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Thursday, December 31, 2015

December 31, 2015

For Immediate Release

 

Opposition Asks Licensing Board Several Questions to Consider

When Reviewing Royal Greenland’s Application to Purchase Quin-Sea

 

Paul Davis, Leader of the Official Opposition, has written to the Fish Processing Licensing Board to raise several questions the board should consider when reviewing the application by Royal Greenland to purchase Quin Sea Fisheries Limited, which operates fish plants in six Newfoundland and Labrador communities.

 

“While we strongly support foreign investment in Newfoundland and Labrador’s economy, it is prudent for us to explore and understand the implications of an application by a company owned by the Government of Greenland to purchase a fish processing company in our province, and we believe both the board and the government ought to open up this discussion and answer people’s questions so there is clarity before the final decision is made,” said Davis.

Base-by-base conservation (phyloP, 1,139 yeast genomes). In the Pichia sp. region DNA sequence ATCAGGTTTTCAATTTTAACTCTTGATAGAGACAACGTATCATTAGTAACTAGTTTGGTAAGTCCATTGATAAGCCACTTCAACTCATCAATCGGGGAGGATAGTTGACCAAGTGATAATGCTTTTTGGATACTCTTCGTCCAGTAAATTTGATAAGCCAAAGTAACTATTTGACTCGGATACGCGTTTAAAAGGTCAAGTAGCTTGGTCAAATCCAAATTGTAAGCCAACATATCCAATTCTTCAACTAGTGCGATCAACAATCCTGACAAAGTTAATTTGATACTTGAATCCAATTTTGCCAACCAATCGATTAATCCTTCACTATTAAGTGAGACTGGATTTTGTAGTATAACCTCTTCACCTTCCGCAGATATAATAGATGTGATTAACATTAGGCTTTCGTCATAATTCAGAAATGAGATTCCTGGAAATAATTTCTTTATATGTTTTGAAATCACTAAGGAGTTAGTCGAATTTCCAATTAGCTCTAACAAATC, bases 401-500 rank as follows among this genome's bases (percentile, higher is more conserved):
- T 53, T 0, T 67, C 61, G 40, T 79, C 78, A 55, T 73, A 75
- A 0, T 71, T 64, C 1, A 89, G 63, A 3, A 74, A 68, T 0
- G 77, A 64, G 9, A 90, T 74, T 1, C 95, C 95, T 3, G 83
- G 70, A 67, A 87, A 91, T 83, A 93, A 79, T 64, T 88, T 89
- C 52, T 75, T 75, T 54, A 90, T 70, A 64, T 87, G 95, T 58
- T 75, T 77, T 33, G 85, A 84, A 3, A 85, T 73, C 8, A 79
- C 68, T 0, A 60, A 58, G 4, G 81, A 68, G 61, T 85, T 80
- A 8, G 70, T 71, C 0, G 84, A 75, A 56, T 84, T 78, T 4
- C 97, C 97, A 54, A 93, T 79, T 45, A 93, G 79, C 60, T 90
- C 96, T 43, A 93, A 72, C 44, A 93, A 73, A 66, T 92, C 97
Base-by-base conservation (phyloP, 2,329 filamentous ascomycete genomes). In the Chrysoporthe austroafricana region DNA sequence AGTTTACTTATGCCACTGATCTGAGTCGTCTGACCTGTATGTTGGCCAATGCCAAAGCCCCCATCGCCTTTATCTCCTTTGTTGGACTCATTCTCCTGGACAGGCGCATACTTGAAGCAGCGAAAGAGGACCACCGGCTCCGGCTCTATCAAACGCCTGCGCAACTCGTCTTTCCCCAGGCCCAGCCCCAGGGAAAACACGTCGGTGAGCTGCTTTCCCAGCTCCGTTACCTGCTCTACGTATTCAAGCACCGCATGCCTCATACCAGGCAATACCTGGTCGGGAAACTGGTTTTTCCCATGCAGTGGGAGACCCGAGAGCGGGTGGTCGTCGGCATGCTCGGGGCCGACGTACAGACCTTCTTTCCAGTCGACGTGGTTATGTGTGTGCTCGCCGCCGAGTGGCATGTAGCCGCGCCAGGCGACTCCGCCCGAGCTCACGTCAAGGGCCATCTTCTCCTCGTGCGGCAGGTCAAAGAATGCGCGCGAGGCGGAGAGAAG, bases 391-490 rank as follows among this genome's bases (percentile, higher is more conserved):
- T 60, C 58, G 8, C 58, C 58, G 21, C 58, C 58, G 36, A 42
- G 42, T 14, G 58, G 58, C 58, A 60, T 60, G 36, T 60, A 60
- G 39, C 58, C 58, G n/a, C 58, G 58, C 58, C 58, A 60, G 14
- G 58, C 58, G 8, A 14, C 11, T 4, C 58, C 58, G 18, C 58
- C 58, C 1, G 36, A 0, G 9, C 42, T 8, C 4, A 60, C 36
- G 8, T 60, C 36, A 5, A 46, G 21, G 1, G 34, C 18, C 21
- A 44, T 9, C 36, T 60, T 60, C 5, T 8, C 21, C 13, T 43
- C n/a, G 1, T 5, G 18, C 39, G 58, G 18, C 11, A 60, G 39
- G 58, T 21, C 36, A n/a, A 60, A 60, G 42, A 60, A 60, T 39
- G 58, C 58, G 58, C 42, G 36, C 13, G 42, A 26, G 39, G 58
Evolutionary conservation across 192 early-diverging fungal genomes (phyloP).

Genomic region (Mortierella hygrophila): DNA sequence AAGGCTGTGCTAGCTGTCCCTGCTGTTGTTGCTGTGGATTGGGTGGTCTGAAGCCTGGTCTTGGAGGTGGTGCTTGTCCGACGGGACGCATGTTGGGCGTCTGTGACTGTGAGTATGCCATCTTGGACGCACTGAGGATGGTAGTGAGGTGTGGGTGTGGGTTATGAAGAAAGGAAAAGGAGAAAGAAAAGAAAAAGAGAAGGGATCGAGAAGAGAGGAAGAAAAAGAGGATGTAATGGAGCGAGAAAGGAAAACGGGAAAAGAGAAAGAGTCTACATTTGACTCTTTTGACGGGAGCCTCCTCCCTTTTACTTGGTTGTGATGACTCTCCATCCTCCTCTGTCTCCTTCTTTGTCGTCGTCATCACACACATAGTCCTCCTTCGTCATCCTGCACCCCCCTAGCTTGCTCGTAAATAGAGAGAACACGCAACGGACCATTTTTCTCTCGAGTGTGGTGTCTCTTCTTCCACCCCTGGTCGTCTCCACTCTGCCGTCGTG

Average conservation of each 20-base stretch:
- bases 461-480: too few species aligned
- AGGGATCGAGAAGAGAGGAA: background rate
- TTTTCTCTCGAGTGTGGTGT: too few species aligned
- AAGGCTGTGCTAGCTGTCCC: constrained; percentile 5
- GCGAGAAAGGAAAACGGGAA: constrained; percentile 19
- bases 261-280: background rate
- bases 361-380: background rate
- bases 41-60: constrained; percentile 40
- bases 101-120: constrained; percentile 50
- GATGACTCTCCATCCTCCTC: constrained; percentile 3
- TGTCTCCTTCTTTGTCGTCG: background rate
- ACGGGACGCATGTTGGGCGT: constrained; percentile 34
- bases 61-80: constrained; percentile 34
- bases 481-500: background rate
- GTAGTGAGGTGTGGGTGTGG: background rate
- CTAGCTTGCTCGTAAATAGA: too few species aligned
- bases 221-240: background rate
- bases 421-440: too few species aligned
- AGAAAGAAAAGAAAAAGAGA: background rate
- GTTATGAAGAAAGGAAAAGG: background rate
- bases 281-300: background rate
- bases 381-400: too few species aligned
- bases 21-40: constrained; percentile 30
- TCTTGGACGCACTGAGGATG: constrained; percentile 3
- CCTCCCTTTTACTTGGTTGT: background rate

The letter raises the following questions:

 

  • Are there any existing respective trust agreements and, if so, would those agreements be inherited by Royal Greenland, along with effective control of the respective harvesting quotas?

 

  • What would be the implications of this with respect to the pool of resources that are available to Newfoundland and Labrador-based fish harvesters?

 

  • Considering all the implications, would the approval of this application set a precedent with respect to foreign influence in the Canadian fishery?